The graph shows emissions of CO2 in Norway from 1985 to 1995 and estimates future emissions from 1995 to 2010. CO2 can be created by use of fossil fuel, by land-use convertion, combustion or cement production.
12 Feb 2006 - by UNEP/GRID-Arendal
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Emissions of greenhouse gases in Norway, C2F4 and C2F6 85-96 Emissions of greenhouse gases in Norway, C2F4 and C2F6 85-96
The graphic shows emissions of C2F4 and C2F6 in CO2 equivalents in Norway from 1985 to 1996. C2F4 and C2F6 are primarily results of the production process of alumunium. Their atmospheric lifetime is estimated to be around 50 000 years.
12 Feb 2006 - by UNEP/GRID-Arendal
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Emissions of HFC in CO2 equivalents in Norway, 85-96 Emissions of HFC in CO2 equivalents in Norway, 85-96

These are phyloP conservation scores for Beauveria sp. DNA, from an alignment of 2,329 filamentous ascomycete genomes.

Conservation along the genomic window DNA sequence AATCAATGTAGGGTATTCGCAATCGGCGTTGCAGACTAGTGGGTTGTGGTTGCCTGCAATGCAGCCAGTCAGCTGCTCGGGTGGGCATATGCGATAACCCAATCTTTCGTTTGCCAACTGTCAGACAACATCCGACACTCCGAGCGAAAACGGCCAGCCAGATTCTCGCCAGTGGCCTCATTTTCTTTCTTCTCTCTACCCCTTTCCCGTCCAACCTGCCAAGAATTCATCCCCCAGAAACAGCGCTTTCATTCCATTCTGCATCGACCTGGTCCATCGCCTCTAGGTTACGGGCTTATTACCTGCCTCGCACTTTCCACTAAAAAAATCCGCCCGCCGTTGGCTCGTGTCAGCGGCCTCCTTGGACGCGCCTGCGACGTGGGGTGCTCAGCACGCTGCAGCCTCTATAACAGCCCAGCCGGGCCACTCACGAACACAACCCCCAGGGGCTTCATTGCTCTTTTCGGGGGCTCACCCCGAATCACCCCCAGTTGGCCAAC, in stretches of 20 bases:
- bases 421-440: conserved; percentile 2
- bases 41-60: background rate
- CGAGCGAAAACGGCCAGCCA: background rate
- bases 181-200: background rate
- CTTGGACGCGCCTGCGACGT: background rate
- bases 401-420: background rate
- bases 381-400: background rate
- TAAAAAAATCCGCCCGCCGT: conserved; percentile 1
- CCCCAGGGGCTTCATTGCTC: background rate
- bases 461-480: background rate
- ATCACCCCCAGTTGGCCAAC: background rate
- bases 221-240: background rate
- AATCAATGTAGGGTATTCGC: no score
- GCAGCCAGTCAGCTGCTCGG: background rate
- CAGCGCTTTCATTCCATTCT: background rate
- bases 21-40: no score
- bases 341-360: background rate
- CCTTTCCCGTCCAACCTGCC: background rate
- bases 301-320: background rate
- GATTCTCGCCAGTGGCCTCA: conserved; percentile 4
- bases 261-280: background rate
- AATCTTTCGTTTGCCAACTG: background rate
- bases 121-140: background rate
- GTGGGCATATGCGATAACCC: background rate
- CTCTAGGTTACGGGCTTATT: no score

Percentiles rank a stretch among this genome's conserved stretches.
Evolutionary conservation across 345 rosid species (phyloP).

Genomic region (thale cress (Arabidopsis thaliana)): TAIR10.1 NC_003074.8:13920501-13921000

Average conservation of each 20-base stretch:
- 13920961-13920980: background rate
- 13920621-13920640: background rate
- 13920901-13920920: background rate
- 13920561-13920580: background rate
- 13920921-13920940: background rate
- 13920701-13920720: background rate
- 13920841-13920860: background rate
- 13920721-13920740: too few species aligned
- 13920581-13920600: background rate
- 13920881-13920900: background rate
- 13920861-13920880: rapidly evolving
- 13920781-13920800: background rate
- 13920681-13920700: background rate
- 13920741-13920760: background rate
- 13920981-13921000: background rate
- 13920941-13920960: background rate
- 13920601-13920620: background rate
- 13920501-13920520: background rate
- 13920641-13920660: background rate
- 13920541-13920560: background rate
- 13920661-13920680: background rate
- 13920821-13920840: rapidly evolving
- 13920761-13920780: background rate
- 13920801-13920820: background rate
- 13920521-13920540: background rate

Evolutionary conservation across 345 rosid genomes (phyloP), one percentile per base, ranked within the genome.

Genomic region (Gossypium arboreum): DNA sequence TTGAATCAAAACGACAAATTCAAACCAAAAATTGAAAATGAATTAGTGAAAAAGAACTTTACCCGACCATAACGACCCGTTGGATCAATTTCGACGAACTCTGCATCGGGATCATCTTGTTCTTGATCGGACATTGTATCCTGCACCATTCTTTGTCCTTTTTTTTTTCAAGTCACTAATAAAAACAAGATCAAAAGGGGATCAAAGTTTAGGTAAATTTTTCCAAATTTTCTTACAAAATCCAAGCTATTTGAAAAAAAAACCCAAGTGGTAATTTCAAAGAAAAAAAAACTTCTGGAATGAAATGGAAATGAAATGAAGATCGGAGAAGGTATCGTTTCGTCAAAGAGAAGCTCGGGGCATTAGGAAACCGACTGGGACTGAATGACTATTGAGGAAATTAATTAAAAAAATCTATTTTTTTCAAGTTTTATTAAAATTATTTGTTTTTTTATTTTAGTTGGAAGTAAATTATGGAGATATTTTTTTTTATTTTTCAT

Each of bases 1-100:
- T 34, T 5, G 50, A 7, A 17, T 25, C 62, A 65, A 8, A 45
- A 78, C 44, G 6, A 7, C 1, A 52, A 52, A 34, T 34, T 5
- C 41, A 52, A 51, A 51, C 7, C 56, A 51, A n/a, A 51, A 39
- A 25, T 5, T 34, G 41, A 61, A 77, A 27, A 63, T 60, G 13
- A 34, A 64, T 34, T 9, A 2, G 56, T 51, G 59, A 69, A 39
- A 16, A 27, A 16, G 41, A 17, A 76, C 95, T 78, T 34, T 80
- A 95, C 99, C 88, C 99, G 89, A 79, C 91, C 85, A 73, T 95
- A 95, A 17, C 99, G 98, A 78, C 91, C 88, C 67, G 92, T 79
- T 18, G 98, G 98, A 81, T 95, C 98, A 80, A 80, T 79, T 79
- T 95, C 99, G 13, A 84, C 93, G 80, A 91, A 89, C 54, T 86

The graphic shows Emissions of HFC in CO2 equivalents in Norway from 1985 to 1996 with projections to 2010. HFCs are among the most important greenhouse gases and are covered under the Kyoto protocol. Hydrofluorocarbons (HFC's) do not harm or breakdown the ozone molecule, but they do trap heat in the atmosphere, making it a greenhouse gas, aiding in global warming. HFC’s are used in air conditioners and refrigerators.
12 Feb 2006 - by UNEP/GRID-Arendal
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Emissions of SF6 in Norway, 85-96 Emissions of SF6 in Norway, 85-96
The graph shows emissions of SF6 in Norway from 1985 to 1996.SF6 is a highly potent greenhouse gas used in the industry for insulation in high voltage equipment and current interruption in electric transmission and distribution equipment.
12 Feb 2006 - by UNEP/GRID-Arendal
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Trends in global temperatures Trends in global temperatures